This is a written version of the dvar Torah we jointly gave in Seward Park:


Shabbat Shalom and thank you for inviting us to give the drasha this morning and to be part of Ohr Chadash.  I don’t think that we’ve ever given a dvar torah together and it was actually really hard so we might not ever try this again.  Every couple has the same three arguments over and over again.  So, we has those arguments when discussing this, mostly over our different styles and really it was a good learning experience.  We thought that it would be a meaningful thing to do on Shabbat Bereshit  as we begin again the story and the work of the tikkun of Adam and Chava.

This is an important time of year for us as partners.  Although we were friends for three and half years before hand, we went on our first official date two days before Sukkot.   It was a tikkun for us as a couple as we began building a different kind of relationship and looking at how we could be partners.

It was during this week that we spent some time looking through my sfarim for something to learn together, believing that the path toward partnership is helped by Torah study.  On my shelf was a fairly new book called Kabbalistic Writings on the Nature of Masculine and Feminine by Sarah Schneider.  It is a translation and explication of various existing texts and commentaries.  I actually hadn’t read it yet and still have only read  part of it but Avi was excited to learn it.   This became the first text that we started to learn together in my sukkah in Jerusalem.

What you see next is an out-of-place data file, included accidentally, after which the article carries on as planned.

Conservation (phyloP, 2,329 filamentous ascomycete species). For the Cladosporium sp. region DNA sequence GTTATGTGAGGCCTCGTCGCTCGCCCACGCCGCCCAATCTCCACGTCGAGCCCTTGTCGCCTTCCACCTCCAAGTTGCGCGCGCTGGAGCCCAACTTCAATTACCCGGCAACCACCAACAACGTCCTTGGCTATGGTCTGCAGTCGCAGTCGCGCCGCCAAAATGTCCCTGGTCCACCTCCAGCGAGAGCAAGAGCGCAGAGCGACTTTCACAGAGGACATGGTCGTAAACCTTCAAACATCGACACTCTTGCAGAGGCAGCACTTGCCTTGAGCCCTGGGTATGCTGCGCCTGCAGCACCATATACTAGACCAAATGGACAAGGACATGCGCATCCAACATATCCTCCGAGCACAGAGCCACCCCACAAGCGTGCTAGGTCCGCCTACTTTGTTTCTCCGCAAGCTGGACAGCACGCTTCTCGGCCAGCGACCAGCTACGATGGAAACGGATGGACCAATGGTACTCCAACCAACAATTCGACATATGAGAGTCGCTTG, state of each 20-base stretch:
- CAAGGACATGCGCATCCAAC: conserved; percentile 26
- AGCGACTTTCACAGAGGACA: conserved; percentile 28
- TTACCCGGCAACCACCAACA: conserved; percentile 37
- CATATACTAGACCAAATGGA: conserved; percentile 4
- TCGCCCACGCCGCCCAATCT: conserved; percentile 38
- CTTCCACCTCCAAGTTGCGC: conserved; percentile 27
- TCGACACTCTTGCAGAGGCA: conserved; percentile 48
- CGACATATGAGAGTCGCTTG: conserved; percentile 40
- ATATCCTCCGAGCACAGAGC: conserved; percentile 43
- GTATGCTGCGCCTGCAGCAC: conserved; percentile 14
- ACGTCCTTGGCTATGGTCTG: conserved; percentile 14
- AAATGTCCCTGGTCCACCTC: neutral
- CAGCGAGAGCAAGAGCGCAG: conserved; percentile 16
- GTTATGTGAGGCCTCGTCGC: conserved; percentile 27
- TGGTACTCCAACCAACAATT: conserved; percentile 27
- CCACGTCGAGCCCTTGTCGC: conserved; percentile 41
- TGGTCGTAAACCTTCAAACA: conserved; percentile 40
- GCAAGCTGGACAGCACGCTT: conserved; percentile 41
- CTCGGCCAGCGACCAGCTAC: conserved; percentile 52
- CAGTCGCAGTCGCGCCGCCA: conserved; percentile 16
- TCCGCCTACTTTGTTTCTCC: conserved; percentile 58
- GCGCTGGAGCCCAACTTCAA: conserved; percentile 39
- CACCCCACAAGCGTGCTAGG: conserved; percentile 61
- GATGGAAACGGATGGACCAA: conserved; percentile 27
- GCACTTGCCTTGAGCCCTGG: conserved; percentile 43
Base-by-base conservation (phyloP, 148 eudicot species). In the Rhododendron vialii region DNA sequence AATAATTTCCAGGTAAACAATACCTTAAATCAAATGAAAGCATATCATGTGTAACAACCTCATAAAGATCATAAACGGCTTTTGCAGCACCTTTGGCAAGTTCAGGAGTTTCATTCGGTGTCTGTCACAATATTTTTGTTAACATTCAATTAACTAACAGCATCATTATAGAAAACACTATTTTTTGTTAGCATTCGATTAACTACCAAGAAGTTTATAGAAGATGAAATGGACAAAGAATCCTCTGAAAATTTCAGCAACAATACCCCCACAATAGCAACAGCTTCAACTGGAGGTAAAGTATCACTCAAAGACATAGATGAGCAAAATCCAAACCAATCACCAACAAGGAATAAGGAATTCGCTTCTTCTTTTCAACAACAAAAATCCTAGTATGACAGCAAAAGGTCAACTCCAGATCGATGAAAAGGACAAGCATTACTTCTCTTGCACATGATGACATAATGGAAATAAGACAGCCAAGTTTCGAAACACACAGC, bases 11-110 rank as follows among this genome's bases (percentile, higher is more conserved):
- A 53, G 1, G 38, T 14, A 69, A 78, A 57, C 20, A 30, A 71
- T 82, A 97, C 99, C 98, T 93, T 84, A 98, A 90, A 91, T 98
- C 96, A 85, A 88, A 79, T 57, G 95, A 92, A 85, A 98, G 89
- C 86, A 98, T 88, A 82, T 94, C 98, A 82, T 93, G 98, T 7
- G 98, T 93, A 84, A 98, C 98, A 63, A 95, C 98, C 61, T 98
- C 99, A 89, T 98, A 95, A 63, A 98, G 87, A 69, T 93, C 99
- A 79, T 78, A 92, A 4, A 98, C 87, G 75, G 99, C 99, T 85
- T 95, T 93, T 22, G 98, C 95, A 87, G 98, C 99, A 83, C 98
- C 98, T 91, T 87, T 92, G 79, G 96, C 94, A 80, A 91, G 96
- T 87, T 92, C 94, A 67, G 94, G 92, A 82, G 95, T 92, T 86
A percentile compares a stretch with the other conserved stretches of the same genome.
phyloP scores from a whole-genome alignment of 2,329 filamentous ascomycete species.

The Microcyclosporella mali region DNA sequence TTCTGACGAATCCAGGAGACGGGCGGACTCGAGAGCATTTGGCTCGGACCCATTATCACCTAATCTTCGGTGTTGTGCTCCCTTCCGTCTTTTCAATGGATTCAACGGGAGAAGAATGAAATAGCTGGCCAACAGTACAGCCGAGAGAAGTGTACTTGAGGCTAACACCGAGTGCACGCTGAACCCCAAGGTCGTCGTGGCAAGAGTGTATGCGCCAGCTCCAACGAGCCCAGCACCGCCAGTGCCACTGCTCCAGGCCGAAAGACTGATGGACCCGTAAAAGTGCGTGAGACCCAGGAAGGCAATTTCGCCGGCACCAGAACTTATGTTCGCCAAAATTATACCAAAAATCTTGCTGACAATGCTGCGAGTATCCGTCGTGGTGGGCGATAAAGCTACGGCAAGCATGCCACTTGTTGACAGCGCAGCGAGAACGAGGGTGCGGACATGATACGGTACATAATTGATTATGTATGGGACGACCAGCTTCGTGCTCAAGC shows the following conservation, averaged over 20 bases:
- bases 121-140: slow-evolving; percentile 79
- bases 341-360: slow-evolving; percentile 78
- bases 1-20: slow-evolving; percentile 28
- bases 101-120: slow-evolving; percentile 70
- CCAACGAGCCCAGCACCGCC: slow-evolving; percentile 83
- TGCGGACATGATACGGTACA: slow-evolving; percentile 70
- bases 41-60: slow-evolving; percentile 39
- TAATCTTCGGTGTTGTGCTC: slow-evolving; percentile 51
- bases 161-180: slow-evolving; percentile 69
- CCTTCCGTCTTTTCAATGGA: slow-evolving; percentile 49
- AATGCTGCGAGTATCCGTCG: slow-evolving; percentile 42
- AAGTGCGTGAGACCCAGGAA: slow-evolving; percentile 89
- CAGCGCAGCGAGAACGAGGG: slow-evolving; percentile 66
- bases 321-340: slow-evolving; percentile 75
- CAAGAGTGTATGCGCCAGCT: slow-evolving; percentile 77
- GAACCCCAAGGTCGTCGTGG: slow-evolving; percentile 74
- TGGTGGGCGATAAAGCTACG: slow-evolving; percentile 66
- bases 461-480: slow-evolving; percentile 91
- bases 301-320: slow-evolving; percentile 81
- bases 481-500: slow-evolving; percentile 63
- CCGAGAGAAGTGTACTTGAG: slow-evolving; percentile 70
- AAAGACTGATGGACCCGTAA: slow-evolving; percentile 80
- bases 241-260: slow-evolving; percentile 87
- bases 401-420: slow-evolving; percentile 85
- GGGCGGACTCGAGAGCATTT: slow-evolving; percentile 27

The book is based on an amazing and (as Chazal can often surprise us) theologically subversive aggadata from masechet Chulin [60b] which brings an allegorical conversation between HaKodesh Baruch Hu and the Moon on the fourth day of creation as a way of explaining a strange contradiction in verse 16:  וַיַּעַשׂ אֱ-לֹהִים אֶת שְׁנֵי הַמְּאֹרֹת הַגְּדֹלִים אֶת הַמָּאוֹר הַגָּדֹל לְמֶמְשֶׁלֶת הַיּוֹם וְאֶת הַמָּאוֹר הַקָּטֹן לְמֶמְשֶׁלֶת הַלַּיְלָה וְאֵת הַכּוֹכָבִים:

So, the gemorah asks, how did we go in one pasuk from having two “big lights” to having the “big light” and the “small light”?  The gemorah explains that after the two “big lights” were made, the moon– to which I will add, the Jewish people, Torah sh’b’al peh, and the spiritual aspect of the feminine are often compared– asked: “How can two sovereigns share one crown?”  G-d’s response, which appears to come from the aspect of strict judgment, is to instruct the moon to diminish itself.  In the grand tradition of holy chuztpa, the moon proceeds to argue about the injustice of G-d’s snap judgment, and finally after much back and forth– and I really encourage everyone to learn the whole text in the gemorah–amazingly–and if it wasn’t in the gemorah, I wouldn’t have the chutzpa to suggest it– HaKodesh Baruch Hu rules that a sin offering be brought each Rosh Chodesh as kapara for what He has decreed on the moon! (Rabbi Shimon ben Lakish brings a proof text for this from the Torah’s unique lashon for the Rosh Chodesh Sin offering,  “chatat laShem”  see Bamidbar 28:15)